👑 Thailand's Criminal Code "Lèse-Majesté" Article 112 imposes jail terms for defaming, insulting, or threatening the monarchy, with sentences of three to 15 years. This law has been present in Thai politics since 1908, though applied sparingly, only when direct verbal or written attacks against members of the royal family. But after the May 2014 military coup d'état, Thailand experienced the first wave of lèse-majesté arrests, prosecutions, and detentions of at least 127 individuals arrested in a much wider interpretation of the law.
🚨 The recent report "Second Wave: The Return of Lèse-Majesté in Thailand," documents how the Thai government has "used and abused Article 112 of the Criminal Code to target pro-democracy activists and protesters in relation to their online political expression and participation in peaceful pro-democracy demonstrations." The investigation shows 124 individuals, including at least eight minors, have been charged with lèse-majesté between November 2020 and August 2021. The new wave of charges is cited as a response to the rising pro-democracy protests across Thailand over the past year.
💻 The more than a century-old law is now largely playing out online, where much of today's protest takes place in Thailand. Thai student activist Juthatip Sirikan says people are willing to go further on social media to expose information such as how the king intervenes in politics and the monarchy's accumulation of wealth, information the mainstream media rarely reports on them. Not surprisingly, however, social media is heavily monitored and the military is involved in Intelligence operations and cyber attacks against human rights defenders and critics of any kind.
➡️ Read more on Worldcrunch.com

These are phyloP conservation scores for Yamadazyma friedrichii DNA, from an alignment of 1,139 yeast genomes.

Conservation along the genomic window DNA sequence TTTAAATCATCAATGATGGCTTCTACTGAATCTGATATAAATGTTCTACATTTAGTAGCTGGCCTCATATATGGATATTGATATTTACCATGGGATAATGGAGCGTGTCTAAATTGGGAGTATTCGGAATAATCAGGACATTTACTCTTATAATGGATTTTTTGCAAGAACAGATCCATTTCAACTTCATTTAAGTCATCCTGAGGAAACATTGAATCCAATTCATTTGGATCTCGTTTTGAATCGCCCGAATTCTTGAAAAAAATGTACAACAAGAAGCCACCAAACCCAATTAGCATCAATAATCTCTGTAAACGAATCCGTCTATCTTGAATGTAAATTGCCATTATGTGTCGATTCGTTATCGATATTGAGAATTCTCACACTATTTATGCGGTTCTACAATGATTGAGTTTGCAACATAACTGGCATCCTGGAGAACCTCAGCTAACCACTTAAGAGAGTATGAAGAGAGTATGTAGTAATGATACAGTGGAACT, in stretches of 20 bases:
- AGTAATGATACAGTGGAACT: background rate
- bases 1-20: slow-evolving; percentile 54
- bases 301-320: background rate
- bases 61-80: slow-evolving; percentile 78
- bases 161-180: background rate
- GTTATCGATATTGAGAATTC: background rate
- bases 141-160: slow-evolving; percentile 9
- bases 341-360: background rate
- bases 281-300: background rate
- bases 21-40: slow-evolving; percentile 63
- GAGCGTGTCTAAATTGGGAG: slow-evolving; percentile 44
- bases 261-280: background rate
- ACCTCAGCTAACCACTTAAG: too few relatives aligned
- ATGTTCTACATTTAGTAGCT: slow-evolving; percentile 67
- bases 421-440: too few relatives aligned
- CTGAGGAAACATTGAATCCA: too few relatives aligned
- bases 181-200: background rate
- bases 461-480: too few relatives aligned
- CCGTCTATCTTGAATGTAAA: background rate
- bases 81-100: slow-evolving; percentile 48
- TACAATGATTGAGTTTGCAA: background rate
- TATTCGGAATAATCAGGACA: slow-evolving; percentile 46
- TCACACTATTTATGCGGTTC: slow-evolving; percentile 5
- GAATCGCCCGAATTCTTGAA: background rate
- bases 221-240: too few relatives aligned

"Children are going to die. People are going to starve."
— The United Nations warns that Afghanistan verges on a "total breakdown" as millions of Afghans, including children, could die of starvation unless urgent action is taken by the international community. The agency calls for the release of frozen assets to avoid economic and social collapse, despite concerns over the Taliban government. A recent report said that about 97% of Afghanistan's population may sink below the poverty line, and World Food Programme (WFP) Executive Director David Beasley warned that more than half of Afghanistan's population of 39 million were facing acute food insecurity and "marching to starvation" in comparison to 14 million two months ago.
🕌 🔍 IN OTHER NEWS
Dutch cities have been secretly probing mosques since 2013
At least ten Dutch towns and cities have secretly used a private agency to probe mosques and other local religious organizations, Amsterdam-based daily het NRC reports in an exclusive investigation.
The clandestine operation — funded by NCTV, the National Security Services, the Netherlands' leading counter-terrorism agency — was prompted by the social unrest and uncertainty following multiple terror attacks in 2013, and a rise in Islamic radicalization.
The NCTV, which advises and financially supports municipalities in countering radicalization, put the municipalities in touch with Nuance by Training and Advice (Nuance door Trainingen en Advies, NTA), a private research agency based in Deventer, Netherlands. Among the institutions targeted by the investigations, which came at a cost of circa 500,000 euros, were the Al Mouahidin mosque in the central Dutch town of Ede, and the Nasser mosque east of the city of Utrecht, according to NRC.
Unlike public officials, the private agency can enter the mosques to clandestinely research the situation. In this case, the agents observed activity, talked to visitors, administrators, and religious leaders, and investigated what they do and say on social media.
All findings then wound up in a secret report which includes personal details about what the administrators and teachers studied, who their relatives are, with whom they argued, and how often they had contact with authorities in foreign countries, like Morocco.
It is unclear whether the practice is legal, which is why several members of the Dutch Parliament are now demanding clarification from the outgoing Minister of Justice and Security, Ferd Grapperhaus, who is said to be involved.
"The ease with which the government violates (fundamental) rights when it comes to Islam or Muslims is shocking," Stephan van Baarle, member of the leftist party DENK, told De Volkskrant, another Dutch newspaper.
Leaders of the Muslim organizations that were secretly probed say they feel betrayed. Hassan Saidi, director of one of the mosques investigated, said that the relationship with the local municipality had been good. "This puts a huge dent in the trust I'd had in the municipality," he told the Dutch public broadcaster NOS.
✍️ Newsletter by Anne-Sophie Goninet, Jane Herbelin and Bertrand Hauger